Top Five Friday, Washington, D.C. Meals, Food, RebeccaWanderlusting

Top Five Friday #9

Top 5 Washington, D.C. Meals

There are an undeniable amount of fantastic restaurants in Washington, D.C.  When I started planning my trip, I had a huge list of restaurants I wanted to try.  There was such a large range of cuisines and so many well-liked and much talked about places that it was very hard to choose which ones to go to.  If I could afford it and stomach it, I would have had at least eight meals a day.  However, that isn’t a realistic feat for me, so though I know there are many other great restaurants that very well could have made this list, below are my five favorite Washington, D.C. Meals:

  1. Le Diplomate – Scallops Nicoise ($29): This was the first restaurant I visited in DC and it made such a great impression. This upscale French restaurant is gorgeous inside and has dining al fresco as well.  Because this place was a little pricey for my budget, I only ordered an entrée and stuck with water to drink.  They had a very fancy looking wine list though, and had my budget allowed, I would have certainly ordered a glass or two.  They brought out a basket of bread prior to my meal and I counted that as my appetizer; the breads were delicious, especially the cranberry walnut.  The scallops were so damn good, perfectly cooked and very flavorful.  They were served with orzo, tomatoes, onions, peas and pesto.  I could have that meal every night and be so happy.
    Top 5 Washington DC Meals
  2. Ted’s Bulletin – Ted Tart ($3): Let me preface this by saying (again) I do not eat eggs, I don’t like them. So breakfast is always a little bit tricky for me: it’s usually a bunch of side dishes or pancakes.  At Ted’s Bulletin, I ordered hash browns, bacon and a Ted Tart, their homemade version of a poptart.  They had many different flavors (strawberry, brown sugar, lemon something, blueberry cheesecake…) but I chose the salted caramel tart.  It was everything I wanted it to be and more.  I wish I could take a dozen home with me, but I doubt they would have lasted more than an hour in my possession.  The restaurant was really cute and the coffee was decent.  Be prepared to wait for a table if you go on a Sunday morning (unless you go by yourself, like I did!).
    Top 5 Washington DC Meals
  3. Mandu – Mandu Dumplings ($4 for happy hour) & Chap Chae ($15): I read about Mandu in a Buzzfeed article featuring DC’s best cheap eats. I was instantly interested.  They have a happy hour that’s available 7 days a week and has some great deals.  The servers were really great and capable of explaining any of the Korean dishes you might not be so familiar with.  I had dumplings for my appetizer, trying 2 of each dumpling: vegetable, shrimp and beef & pork.  Chap Chae was my entrée and it was very good.  I loved the Korean condiments (kimchee, pickles, bean sprouts…) that came with it.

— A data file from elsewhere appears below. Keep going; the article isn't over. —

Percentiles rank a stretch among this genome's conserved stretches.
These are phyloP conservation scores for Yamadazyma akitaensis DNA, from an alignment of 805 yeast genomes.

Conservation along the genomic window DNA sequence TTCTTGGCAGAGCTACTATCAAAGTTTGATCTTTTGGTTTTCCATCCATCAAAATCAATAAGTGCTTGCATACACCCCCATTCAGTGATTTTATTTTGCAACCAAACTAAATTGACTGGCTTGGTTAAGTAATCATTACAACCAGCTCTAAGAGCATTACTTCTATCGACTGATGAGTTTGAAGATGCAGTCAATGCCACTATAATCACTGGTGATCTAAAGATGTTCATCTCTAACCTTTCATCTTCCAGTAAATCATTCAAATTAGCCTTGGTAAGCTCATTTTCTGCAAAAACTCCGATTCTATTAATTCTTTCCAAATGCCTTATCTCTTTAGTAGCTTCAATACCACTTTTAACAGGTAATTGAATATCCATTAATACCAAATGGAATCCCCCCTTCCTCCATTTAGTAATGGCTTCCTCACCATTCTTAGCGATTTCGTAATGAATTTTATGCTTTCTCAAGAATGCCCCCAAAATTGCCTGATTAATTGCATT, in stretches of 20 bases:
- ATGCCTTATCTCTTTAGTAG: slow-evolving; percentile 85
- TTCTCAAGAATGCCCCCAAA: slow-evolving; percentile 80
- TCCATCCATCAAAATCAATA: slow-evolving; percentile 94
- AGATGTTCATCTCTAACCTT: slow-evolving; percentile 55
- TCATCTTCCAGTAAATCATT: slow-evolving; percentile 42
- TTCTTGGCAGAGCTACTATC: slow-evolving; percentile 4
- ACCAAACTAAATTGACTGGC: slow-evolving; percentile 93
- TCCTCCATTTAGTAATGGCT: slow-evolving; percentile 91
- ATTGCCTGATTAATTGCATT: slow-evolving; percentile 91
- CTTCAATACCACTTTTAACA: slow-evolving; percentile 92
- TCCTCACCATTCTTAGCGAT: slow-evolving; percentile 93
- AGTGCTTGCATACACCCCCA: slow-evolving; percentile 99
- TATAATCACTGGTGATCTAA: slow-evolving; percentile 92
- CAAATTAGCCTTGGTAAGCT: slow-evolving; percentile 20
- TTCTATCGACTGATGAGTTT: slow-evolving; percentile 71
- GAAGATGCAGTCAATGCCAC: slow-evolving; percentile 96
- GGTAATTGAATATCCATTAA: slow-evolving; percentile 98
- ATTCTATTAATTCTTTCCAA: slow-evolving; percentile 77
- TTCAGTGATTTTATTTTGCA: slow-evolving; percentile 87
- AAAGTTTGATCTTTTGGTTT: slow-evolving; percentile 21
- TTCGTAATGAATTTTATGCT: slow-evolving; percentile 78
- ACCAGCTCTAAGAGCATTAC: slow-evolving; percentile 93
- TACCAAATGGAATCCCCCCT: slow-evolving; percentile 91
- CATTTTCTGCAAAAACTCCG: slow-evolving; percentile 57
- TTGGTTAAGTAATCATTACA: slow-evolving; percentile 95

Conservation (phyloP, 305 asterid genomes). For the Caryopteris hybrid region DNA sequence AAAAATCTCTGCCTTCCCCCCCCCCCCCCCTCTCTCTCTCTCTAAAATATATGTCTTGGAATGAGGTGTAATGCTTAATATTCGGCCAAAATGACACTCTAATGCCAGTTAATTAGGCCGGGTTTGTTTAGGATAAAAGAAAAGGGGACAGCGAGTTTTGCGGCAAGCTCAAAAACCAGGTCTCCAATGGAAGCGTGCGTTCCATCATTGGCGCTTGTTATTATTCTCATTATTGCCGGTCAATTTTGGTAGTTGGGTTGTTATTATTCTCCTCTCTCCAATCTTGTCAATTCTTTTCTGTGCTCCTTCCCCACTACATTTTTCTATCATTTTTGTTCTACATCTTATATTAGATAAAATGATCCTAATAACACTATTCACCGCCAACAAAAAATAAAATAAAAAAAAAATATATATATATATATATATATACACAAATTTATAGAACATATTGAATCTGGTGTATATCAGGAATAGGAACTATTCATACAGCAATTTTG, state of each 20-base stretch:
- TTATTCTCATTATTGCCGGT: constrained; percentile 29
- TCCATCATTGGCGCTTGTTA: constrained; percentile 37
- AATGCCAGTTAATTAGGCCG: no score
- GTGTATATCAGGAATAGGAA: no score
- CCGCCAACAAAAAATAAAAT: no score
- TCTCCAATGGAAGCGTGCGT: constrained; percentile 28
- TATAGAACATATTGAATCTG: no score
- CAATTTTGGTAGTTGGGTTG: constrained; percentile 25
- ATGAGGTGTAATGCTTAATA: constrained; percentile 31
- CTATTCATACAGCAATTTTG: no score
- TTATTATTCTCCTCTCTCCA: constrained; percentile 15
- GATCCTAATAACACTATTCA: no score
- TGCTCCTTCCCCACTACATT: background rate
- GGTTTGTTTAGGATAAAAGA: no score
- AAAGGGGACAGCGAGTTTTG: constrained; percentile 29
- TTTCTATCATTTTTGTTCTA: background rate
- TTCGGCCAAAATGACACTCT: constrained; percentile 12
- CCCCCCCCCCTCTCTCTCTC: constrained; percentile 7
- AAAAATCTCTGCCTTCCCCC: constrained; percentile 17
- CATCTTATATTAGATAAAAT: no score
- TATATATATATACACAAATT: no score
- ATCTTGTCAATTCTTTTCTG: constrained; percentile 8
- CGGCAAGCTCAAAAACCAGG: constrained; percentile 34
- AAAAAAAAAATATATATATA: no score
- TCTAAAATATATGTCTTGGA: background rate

Top 5 Washington DC Meals Top 5 Washington DC Meals
  4. Founding Farmers – Strawberries and Cream Waffle ($8) & Pork Sausage ($6): Founding Farmer’s is on a lot of “best of DC” lists so of course I had to try it. It was pretty bustling for a Monday morning, but I was seated right away.  I ordered a latte straight away and was happy when it came in a big, cozy mug.  For breakfast I ordered the strawberries and cream waffle and sausage links.  The waffle was served with a small metal carton of syrup and a large dollop of dense, custard-y cream and fresh strawberries.  The sausage was good as well and balanced out the sweetness of the waffle.  It was a perfect meal and a perfect way to kick off a day of adventuring.
    Top 5 Washington DC Meals
  5. Momofuku Milk Bar – Crack Pie ($5.50): I knew I wanted to go to Momofuku Milk Bar, but arrived there completely by happy accident. It was my last day in DC and it was pouring and very cold, I rushed into what I thought was a cute bakery and didn’t realize until I was fully inside that it was THE cute bakery.  I ordered the Crack Pie, a treat they’re famous for, and stood at the counter to enjoy it with my coffee while I watched the rain.  The Crack Pie was mouth-wateringly good.  It was caramel-y and sweet and rich and was the cure for my rainy day mood.

Top 5 Washington DC Meals

I know there are a ton of other great DC restaurants that I probably missed, which are your favorites?

Washington, D.C. – Part 2

On my second full day in Washington, D.C., I awoke early to start another busy day.  My first stop was Founding Farmers, a farm-to-table restaurant downtown.  I ordered the strawberries and cream waffle with a side of sausage and a latte to round it out.  The food was delicious and fresh and the staff was really friendly.  I ate every little bit of my meal, and it was the perfect amount to give me the energy to walk around for the rest of the day.  I intended to head straight to the U.S. Holocaust Memorial, but I took a slight detour to the Renwick Gallery.  I had passed it the day before and the line was down the block; this time there was no line so of course I couldn’t not go in.  This gallery also had free admission, as it is an extension of The National Gallery.
Renwick Gallery6
Once inside, the woman at the information desk handed me a guide and sent me on my way.  Each of the 9 featured artists had their own separate room for their installation, and I walked through them all in awe.  The installations were beyond gorgeous and each had its own thought-provoking message.  My favorite was “In the Midnight Garden” by Jennifer Angus, which was made mostly of insects a la 7th grade bug collection.